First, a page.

In this week’s news, Switzerland revises biosims rules, US FDA tries to address opioid epidemic, industry eyebrows raised about proposed continuous manufacturing regs and more…
Switzerland rejigs rules on foreign sources biosimilar comparators
Swissmedic has relaxed its biosimilar rules on the use of foreign made comparator drugs.
The new guidance document details how biosimilar developers can use non Swiss reference drugs to prove similarity.
In essence, while Swissmedic would prefer firms to use Swiss-made meds, it will allow the use of drugs from the EU or the US with certain caveats.
Foreign comparators will need to be of identical strength and have the same route of administration to the biosimilar. They will also need to share similar clinical development characteristics.
The regulator said concerns about import quality and issue like Brexit promoted the increase.
FDA mulls packaging rules changes to limit opioid dispensing
The US Food and Drug Administration (FDA) has proposed changes to opioid packaging rules in a bid to address the country’s overdose epidemic.
The regulator wants to require manufacturers to supply 5-, 10- and 15-count blister packs of some immediate release (IR) opioid pain meds.
It said, using fixed-unit packs “would substantially reduce the quantity of opioid analgesics dispensed per prescription.”
The FDA cited research indicating that most patients do not use all the opioids they are prescribed as the basis for its suggestion.
Read the full FDA statement here.
Also read Lachman Consulting’s take on the proposals here.
Industry calls for revision of US FDA guidelines on continuous manufacturing
Drug firms and industry groups have asked the US FDA to revise proposed continuous manufacturing guidelines.
The FDA released its “Quality Considerations for Continuous Manufacturing” in February in a bid to encourage industry adoption of continuous manufacturing processes. The regulator argues that such methods would improve drug quality and help eliminate shortages.
However, the FDA still has work to do to convince industry of the merits of continuous manufacturing according to feedback make public last week.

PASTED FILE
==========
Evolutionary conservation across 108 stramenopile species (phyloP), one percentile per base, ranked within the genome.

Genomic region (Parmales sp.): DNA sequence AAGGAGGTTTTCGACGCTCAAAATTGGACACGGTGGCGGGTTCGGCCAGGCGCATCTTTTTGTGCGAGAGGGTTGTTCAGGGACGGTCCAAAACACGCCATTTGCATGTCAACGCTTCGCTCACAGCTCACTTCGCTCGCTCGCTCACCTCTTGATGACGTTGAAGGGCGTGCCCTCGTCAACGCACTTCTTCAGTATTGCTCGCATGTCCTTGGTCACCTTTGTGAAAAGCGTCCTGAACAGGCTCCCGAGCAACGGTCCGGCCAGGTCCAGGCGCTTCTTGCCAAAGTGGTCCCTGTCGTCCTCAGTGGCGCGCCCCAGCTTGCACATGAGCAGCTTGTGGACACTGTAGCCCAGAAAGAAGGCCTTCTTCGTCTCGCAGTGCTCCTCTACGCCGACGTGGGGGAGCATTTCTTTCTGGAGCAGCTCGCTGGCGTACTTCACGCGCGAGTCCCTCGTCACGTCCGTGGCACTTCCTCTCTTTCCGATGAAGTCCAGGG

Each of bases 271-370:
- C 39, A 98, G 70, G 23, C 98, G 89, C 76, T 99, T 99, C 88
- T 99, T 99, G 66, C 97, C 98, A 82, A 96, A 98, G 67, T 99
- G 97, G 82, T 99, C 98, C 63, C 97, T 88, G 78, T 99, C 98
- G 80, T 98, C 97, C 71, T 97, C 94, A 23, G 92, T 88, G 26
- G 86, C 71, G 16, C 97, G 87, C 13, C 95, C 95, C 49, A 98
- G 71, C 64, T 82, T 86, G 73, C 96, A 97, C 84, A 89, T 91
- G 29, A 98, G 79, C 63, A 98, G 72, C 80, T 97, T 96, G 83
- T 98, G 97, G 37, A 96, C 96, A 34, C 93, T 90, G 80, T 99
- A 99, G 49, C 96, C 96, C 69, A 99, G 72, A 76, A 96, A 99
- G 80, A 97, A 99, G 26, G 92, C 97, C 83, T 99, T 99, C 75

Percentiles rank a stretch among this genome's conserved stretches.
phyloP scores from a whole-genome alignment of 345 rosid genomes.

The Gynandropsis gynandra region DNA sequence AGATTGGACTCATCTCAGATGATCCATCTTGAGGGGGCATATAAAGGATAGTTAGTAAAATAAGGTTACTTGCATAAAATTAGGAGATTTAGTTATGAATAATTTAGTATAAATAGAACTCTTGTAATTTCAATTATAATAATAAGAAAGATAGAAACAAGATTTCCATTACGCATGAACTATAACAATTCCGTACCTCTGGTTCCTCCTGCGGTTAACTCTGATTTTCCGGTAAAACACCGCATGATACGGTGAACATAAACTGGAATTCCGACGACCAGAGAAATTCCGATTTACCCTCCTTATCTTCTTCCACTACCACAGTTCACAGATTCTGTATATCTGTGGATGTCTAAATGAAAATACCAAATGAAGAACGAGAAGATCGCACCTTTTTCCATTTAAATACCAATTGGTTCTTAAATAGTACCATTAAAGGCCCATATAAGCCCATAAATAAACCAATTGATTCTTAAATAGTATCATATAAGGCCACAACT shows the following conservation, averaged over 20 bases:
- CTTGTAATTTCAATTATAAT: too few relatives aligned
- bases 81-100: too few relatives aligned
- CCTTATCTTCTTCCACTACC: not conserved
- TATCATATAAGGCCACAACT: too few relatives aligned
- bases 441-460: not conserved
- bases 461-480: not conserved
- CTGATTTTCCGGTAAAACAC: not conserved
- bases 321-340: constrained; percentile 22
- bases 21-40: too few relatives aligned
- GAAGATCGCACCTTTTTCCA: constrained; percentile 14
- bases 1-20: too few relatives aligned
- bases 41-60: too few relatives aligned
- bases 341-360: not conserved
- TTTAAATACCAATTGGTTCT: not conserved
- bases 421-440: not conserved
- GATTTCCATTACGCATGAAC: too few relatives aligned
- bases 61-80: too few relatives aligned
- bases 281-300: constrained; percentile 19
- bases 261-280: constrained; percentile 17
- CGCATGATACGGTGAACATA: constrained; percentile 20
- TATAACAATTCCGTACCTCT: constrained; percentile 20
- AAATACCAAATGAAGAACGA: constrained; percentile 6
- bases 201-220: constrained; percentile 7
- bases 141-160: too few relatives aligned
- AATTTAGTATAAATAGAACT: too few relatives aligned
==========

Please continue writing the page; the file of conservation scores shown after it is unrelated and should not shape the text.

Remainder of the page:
For example GSK and excipients industry group IPEC-Americas asked how the guidance will relate to the upcoming International Council for Harmonization (ICH) Q13 guidelines.
GSK and fellow drug firm Eli Lilly also called for more information of the scope of the draft guidelines, pointing out that the document does not cover biologics.
Similarly, generics industry group the Association for Accessible Medicines (AAM) warned that continuous manufacturing could have a negative impact on competition due to the costs associated with converting or acquiring facilities and hiring staff.
It wrote that, “There is a risk that these changes could exacerbate rather than alleviate concerns about availability and prices of prescription drugs, if these changes are not handled in a phased manner.”
Also in the news
RAPS reported that Spain’s notified body will no longer accept submissions from medical device developers.
Cannabis companies want the US FDA to relax rules on CBD products according to the New York Times.
The CDC announced that measles cases in the US have surged. The agency wrote about the possibility of eliminating the disease.
Biopharma adoption of single-use technology is accelerating according to an article in GEN. Disposable manufacturing technology is becoming much more commonplace in commercial scale production.
The US FDA discussed the growing US generic drug market in a podcast, available here. The experts looked at market dynamics and globalisation of the generic drug supplier base.
Some developments in the CDMO space
Armas Pharmaceuticals and Micro Labs USA have formed a collaboration to bring select multisource injectable products to the US market.
Private equity fund Ampersand Capital Partners has announced its intention to by CDMO Vibalogics GmbH.
Masy Bioservices has announced plans to expand its validation services operations in North Carolina.
Thermo Fisher Scientific and Scinogy have teamed up to offer a range of cell and gene therapy development services.